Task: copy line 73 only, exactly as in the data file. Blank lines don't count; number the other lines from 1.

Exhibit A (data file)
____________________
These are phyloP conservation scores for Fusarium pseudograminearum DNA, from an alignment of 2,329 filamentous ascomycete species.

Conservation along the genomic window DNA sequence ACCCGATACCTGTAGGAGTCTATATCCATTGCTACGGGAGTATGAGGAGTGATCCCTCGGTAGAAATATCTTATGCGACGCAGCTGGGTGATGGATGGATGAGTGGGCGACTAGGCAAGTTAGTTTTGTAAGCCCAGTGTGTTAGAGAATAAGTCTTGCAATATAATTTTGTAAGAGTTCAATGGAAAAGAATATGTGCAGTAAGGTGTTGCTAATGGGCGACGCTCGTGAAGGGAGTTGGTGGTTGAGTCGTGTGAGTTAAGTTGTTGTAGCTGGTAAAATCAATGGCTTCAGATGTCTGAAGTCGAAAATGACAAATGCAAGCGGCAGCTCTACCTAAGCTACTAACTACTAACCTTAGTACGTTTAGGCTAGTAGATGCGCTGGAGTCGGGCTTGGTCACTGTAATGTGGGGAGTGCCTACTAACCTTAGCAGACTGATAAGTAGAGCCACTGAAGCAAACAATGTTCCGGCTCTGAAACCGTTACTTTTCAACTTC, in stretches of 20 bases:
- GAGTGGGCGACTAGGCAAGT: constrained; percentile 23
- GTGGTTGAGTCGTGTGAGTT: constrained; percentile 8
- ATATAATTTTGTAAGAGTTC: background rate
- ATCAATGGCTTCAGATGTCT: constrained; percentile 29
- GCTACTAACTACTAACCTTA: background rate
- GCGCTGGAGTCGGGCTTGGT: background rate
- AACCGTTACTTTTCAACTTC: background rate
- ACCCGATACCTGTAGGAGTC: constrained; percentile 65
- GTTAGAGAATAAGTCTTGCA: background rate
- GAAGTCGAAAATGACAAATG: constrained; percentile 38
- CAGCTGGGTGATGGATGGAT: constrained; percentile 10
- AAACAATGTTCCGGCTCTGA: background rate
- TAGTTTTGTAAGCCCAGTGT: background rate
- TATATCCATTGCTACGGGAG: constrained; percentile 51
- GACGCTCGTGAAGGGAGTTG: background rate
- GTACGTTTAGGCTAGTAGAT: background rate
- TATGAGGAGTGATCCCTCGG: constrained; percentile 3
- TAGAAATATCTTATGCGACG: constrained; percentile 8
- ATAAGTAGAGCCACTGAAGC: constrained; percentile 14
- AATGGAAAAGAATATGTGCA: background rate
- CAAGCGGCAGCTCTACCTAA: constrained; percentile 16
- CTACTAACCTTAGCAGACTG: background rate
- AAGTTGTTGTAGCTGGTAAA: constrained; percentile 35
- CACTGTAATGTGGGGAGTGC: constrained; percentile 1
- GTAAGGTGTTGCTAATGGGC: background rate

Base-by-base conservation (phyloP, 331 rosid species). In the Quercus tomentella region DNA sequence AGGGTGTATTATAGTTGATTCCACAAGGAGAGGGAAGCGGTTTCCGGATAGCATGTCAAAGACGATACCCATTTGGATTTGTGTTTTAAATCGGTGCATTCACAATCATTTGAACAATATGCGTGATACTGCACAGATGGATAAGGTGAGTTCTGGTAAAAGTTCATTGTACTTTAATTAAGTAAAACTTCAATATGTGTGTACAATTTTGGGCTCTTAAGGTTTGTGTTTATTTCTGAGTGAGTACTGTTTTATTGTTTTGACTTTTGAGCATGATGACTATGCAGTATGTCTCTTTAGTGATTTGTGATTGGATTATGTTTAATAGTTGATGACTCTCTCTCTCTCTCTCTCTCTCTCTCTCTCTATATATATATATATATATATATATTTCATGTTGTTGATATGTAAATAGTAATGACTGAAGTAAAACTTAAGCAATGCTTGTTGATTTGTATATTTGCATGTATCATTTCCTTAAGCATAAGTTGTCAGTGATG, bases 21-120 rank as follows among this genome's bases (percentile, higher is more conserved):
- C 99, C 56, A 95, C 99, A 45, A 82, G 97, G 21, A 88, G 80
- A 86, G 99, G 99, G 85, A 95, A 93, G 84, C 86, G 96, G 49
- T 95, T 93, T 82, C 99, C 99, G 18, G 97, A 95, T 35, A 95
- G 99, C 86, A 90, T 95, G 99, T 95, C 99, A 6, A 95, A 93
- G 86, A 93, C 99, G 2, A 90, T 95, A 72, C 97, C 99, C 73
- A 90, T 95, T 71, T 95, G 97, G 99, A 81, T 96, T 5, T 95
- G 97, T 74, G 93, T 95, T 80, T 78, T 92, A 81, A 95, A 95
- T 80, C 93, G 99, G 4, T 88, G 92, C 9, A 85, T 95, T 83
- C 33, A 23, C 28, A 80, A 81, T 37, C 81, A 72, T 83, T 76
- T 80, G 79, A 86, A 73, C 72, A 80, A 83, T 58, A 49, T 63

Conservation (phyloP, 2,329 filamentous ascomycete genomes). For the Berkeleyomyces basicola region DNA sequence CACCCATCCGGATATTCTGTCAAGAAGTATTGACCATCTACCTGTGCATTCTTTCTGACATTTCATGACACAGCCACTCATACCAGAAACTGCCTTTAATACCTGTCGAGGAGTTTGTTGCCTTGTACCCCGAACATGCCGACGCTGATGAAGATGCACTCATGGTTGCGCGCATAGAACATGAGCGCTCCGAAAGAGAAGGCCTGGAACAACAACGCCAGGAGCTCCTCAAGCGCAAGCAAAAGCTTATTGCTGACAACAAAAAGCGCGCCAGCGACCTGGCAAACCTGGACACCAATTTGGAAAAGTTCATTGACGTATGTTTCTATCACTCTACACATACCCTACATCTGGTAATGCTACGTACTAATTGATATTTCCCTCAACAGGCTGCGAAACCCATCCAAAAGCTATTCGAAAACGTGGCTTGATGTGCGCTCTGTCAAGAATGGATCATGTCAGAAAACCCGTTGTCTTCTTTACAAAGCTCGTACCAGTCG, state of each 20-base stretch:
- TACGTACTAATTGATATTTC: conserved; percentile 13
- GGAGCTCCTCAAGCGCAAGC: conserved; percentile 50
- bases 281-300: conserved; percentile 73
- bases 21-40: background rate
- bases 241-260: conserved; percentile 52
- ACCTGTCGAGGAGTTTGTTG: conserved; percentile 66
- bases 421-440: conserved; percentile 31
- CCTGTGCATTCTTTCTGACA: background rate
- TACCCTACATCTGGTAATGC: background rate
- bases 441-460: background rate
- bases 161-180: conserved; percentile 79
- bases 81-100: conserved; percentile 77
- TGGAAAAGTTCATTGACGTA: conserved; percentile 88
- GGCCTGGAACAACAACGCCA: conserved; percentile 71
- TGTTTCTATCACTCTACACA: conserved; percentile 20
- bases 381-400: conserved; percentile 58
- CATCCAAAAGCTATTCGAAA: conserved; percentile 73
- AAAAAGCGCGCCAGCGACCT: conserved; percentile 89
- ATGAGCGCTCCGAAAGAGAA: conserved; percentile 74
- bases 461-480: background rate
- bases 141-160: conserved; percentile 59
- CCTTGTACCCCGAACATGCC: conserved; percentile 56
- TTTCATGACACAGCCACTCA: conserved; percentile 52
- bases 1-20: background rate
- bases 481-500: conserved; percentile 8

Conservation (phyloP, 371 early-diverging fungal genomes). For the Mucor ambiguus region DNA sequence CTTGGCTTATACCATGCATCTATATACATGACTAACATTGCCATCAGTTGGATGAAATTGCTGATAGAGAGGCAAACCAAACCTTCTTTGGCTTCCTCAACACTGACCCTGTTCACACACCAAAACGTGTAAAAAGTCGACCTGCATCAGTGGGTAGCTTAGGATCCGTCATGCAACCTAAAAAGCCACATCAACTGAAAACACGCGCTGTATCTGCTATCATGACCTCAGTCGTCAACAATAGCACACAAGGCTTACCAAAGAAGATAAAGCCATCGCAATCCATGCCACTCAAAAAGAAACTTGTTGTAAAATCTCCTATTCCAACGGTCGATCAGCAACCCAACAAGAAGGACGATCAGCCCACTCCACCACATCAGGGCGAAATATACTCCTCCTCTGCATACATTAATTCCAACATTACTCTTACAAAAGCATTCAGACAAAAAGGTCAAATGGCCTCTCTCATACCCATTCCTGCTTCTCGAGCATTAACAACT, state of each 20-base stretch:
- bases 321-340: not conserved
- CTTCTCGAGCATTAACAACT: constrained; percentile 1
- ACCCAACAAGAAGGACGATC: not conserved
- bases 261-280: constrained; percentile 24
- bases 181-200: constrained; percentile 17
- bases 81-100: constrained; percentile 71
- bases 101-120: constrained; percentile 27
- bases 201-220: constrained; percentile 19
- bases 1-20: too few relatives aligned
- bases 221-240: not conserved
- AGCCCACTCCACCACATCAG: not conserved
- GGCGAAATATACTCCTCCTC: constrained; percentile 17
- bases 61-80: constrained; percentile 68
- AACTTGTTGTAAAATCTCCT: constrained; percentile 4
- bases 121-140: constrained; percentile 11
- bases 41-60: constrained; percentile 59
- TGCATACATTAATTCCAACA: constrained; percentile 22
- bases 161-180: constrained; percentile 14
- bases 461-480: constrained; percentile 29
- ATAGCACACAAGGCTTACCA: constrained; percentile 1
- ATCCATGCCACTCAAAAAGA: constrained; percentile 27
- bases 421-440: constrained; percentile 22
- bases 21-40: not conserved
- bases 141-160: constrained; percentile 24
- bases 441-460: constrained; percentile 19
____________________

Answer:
- bases 201-220: constrained; percentile 19